Your current mood will determine which tracks speak to you the most at any given point in time.

Earthquaker, Pluto, and On Any Other Day uplift in a way that makes your body move from the seismic joy. A more pensive mood pulls you toward Immortal Moments, Chaconne, and Saint Francis. When you just need to scream it all away, Safeword couldn't be a better backdrop; the angst of tension, release, and creepiness melds into one terrific experience. The sensuality of the music of Little I Dare belies the sense of accomplishment it takes to just be a survivor and make it through the day.

But if I had to pick a favorite, it would be Autumn. The album speaks of maturity as a unifying theme and it is never more evident than with this song. It speaks of a love that is settled but never stale, comfortable and worn yet at times electrifying and challenging. Ørsager takes his formidable talents to new heights; using his rich lower register to transition from the idyllic naivete of love at its youth, while his upper register fends off the coldness of love that's come to an end.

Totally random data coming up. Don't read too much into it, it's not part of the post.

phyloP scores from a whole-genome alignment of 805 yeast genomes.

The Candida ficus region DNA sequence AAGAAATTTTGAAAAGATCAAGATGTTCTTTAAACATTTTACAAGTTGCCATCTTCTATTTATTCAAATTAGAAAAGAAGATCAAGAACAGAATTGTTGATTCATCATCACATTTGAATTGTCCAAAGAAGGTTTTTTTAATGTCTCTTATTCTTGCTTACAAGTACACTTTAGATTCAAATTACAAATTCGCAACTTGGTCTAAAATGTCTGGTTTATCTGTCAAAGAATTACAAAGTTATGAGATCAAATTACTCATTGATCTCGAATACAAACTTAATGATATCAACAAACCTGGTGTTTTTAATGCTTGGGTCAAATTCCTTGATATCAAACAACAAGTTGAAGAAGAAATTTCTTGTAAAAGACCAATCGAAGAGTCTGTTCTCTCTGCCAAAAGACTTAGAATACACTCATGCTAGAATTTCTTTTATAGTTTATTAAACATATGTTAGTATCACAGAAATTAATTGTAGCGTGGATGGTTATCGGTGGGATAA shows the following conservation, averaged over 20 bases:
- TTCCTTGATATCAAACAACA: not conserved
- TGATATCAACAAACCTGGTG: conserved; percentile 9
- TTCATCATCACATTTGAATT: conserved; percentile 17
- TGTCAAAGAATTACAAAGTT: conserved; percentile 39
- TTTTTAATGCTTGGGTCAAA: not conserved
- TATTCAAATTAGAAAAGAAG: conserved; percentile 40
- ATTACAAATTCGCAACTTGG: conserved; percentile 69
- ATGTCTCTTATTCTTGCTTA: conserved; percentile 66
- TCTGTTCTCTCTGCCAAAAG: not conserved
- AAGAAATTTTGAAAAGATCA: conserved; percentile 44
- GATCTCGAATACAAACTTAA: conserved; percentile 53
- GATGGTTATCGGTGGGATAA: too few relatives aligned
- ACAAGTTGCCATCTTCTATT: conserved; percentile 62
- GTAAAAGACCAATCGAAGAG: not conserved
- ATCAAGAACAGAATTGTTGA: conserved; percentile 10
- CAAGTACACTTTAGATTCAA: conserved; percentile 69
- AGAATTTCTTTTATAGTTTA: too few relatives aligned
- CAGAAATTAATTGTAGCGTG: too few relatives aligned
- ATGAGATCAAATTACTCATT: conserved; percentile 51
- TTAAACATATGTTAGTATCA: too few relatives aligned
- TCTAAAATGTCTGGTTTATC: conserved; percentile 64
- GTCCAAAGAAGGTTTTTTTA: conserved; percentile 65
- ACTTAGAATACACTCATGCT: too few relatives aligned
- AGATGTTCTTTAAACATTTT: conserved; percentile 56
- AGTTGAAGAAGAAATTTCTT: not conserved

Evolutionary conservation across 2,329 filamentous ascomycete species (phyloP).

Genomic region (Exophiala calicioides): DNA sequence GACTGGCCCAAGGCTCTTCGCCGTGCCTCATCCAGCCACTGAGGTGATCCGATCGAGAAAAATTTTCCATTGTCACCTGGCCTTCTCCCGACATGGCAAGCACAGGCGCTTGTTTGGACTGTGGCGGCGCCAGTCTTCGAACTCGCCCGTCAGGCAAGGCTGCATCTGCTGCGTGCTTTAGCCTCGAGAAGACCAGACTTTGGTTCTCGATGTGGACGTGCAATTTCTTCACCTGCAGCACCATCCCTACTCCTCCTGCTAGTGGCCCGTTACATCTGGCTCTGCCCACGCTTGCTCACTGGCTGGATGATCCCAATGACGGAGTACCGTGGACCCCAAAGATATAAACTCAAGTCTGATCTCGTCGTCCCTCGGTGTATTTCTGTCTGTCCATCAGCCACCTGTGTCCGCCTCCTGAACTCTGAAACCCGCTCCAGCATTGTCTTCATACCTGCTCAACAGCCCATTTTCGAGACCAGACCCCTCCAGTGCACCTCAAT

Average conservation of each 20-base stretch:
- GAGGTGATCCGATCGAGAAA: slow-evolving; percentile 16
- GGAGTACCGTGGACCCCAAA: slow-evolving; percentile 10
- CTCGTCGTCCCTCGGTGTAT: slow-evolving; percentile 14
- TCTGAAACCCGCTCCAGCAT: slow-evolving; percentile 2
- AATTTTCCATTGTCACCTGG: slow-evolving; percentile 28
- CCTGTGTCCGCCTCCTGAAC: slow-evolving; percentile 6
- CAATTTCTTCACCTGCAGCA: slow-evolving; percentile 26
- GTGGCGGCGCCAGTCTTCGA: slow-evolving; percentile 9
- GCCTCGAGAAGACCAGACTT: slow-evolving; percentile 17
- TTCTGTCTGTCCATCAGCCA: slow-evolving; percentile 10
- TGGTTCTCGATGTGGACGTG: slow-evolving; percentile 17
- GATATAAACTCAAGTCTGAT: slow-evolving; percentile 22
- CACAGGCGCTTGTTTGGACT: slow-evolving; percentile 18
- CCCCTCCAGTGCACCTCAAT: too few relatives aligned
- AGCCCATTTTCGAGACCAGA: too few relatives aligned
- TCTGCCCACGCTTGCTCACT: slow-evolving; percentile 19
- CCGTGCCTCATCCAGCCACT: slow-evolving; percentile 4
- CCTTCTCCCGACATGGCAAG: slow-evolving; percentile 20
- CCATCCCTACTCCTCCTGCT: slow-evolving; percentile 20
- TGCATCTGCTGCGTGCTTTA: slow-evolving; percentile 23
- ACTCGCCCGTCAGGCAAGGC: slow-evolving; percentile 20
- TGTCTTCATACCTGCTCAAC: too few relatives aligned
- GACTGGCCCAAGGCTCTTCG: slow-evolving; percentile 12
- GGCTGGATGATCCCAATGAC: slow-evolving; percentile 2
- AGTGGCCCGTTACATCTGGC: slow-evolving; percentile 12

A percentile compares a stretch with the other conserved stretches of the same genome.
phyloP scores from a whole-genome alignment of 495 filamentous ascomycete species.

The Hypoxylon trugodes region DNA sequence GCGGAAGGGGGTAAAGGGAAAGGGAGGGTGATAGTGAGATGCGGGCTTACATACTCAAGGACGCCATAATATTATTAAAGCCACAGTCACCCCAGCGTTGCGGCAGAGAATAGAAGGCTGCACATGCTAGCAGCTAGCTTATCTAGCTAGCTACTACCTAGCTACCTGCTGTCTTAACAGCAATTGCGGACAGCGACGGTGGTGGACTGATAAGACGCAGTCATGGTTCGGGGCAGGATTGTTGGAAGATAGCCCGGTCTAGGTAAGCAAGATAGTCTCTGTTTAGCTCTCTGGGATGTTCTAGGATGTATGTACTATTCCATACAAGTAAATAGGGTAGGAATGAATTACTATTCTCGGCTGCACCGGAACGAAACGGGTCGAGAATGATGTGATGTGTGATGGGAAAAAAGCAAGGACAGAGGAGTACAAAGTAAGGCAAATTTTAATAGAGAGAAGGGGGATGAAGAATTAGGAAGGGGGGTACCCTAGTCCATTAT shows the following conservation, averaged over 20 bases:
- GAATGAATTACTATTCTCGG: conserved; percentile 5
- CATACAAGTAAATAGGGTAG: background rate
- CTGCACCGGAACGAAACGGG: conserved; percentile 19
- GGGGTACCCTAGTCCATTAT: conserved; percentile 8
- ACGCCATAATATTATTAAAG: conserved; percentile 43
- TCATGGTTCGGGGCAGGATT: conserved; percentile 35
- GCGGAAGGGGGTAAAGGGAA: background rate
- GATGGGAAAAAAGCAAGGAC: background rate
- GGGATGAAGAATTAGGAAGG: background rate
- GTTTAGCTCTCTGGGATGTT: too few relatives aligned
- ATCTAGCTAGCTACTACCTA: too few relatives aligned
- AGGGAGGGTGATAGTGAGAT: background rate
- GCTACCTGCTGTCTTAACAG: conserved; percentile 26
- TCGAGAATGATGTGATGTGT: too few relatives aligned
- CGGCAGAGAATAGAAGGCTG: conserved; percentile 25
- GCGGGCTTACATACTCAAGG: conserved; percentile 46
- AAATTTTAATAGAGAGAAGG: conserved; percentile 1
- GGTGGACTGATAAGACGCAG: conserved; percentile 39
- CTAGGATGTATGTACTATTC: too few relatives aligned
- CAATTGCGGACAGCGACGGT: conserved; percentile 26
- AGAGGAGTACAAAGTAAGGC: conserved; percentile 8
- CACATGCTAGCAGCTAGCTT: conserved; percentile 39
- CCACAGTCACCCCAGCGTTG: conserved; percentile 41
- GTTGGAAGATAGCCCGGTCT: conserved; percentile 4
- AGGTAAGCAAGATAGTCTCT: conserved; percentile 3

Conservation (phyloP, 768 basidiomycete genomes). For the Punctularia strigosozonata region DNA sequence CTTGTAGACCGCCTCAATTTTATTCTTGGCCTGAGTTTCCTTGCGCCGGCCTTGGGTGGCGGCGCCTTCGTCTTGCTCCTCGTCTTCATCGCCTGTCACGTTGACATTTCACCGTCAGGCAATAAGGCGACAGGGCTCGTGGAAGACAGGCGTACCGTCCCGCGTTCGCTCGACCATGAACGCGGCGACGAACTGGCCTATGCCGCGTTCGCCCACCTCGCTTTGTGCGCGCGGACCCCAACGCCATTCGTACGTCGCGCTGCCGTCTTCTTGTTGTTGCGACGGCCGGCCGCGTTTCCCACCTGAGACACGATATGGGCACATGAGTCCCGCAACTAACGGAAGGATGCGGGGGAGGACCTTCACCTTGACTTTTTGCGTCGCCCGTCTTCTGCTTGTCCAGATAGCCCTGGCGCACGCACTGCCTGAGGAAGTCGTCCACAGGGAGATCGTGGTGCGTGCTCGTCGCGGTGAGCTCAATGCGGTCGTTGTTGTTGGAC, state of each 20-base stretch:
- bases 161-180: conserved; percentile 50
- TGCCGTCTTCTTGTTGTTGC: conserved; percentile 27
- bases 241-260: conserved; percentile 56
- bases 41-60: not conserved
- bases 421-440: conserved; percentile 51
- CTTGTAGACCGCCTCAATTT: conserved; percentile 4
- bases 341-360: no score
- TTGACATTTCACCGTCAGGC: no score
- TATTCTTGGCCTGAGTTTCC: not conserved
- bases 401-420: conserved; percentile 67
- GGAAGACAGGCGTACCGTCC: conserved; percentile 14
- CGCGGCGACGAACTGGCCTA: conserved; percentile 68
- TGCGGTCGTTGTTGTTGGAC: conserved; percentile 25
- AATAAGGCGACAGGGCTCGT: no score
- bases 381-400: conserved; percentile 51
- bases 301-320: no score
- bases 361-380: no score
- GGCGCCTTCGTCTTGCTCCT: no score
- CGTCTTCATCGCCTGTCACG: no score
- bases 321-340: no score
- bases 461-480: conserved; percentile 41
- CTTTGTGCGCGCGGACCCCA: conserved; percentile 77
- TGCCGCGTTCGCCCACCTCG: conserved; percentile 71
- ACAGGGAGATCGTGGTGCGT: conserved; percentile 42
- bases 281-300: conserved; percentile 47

The opening song is the one that continues to kill me, though. Moving On sets up the listener in the gentlest way possible about the doubts of a life that we used to know coming to an end while also expressing this inevitability — the true finality of it all. After this song played, I had to stop listening to the album for a long time before continuing. 

It's far enough to seem
A place you'll never have to go
But close enough to give your ride
A pensive undertone
And you're moving on, moving on
It's out of your hands
But you're moving on
Yes, we're moving on, moving on
It's out of our hands
But we're moving on

As the closing track Cry In Turns states so eloquently that we can cry in turns and laugh in turns, I just want to say "Thank You" to Basix for allowing me to do both over the years. Ord kan ikke beskrive min kærlighed til dig.